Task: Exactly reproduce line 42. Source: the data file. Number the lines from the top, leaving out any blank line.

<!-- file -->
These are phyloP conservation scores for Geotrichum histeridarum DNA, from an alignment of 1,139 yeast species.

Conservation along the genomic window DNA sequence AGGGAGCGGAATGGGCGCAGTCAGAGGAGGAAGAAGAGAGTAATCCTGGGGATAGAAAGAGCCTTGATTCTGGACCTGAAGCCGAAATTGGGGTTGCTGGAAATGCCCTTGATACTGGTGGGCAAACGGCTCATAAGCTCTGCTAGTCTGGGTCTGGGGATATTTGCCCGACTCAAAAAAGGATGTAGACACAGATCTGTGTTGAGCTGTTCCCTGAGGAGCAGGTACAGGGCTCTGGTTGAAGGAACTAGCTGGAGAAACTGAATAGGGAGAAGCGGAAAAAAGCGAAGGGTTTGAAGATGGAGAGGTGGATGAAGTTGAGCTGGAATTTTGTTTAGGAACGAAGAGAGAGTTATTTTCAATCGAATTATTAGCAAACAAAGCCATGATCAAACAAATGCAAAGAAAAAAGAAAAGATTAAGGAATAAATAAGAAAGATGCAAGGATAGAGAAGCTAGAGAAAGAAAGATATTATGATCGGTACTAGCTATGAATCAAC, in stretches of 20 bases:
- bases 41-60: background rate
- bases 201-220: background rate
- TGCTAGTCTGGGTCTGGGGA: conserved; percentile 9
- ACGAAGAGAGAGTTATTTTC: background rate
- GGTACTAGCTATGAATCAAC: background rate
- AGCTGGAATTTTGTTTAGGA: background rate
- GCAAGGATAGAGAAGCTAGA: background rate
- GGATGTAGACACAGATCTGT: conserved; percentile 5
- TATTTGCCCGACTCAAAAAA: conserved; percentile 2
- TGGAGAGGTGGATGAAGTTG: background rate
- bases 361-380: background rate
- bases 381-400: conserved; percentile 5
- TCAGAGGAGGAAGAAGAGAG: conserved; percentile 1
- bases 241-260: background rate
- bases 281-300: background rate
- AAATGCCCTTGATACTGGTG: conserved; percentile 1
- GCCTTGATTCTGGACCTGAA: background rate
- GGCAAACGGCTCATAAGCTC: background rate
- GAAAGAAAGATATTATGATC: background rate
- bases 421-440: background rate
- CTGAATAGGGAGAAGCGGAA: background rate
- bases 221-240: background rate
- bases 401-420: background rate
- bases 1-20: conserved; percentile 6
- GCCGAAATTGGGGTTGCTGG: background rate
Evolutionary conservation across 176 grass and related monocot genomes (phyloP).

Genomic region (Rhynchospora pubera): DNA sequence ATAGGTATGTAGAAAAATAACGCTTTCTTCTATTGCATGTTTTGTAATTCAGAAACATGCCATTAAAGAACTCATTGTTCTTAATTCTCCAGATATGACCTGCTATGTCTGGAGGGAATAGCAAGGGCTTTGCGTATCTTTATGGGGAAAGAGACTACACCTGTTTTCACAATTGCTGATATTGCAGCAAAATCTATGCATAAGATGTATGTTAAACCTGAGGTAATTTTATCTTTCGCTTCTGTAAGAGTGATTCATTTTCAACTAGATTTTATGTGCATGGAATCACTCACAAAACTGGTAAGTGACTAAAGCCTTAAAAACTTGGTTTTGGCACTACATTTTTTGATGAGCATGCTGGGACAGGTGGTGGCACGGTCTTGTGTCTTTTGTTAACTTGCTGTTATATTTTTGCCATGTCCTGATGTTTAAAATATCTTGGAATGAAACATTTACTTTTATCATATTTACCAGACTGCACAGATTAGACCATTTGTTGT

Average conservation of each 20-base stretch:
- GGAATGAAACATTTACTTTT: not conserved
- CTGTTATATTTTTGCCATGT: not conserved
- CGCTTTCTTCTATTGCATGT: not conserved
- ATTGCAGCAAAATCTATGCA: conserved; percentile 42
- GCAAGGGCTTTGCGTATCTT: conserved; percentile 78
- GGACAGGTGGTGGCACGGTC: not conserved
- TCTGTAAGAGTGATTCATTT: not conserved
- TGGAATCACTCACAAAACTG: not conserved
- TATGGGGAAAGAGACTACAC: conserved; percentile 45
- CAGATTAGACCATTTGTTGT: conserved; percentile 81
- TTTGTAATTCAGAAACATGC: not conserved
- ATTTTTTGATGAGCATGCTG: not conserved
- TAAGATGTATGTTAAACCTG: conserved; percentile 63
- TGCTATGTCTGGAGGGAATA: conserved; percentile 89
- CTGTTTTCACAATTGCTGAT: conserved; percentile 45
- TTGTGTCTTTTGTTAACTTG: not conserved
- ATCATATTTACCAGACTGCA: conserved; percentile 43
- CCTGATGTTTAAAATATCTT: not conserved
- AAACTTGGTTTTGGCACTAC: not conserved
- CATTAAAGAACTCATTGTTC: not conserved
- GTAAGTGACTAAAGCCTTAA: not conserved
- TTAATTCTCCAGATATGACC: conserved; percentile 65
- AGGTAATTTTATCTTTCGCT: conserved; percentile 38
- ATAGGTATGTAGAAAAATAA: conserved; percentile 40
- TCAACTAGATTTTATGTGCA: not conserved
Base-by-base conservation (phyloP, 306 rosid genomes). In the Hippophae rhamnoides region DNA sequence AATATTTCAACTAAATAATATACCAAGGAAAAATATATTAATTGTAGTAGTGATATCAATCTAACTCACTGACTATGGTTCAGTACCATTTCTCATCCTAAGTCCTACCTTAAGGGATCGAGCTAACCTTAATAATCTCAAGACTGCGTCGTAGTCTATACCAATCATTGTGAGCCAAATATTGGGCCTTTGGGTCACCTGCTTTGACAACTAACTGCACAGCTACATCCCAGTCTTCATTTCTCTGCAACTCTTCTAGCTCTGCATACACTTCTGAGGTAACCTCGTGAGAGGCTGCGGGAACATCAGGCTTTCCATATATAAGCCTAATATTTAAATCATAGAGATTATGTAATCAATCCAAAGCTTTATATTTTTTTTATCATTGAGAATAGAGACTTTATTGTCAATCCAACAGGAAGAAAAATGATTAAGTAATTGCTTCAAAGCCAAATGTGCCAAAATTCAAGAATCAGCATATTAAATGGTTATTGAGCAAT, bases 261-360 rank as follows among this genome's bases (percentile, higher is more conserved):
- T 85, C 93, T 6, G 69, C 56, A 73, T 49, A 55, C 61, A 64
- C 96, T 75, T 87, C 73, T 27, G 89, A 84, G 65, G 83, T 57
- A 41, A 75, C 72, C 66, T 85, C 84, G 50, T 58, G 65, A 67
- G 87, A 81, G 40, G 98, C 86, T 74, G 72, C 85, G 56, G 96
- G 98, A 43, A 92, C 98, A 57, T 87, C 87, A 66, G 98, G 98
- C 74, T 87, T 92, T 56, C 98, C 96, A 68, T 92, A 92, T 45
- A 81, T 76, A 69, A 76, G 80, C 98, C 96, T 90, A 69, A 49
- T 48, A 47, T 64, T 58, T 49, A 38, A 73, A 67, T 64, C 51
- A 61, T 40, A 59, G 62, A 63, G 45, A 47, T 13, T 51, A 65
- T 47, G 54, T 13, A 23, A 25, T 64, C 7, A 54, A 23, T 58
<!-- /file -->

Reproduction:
- ATTTTTTGATGAGCATGCTG: not conserved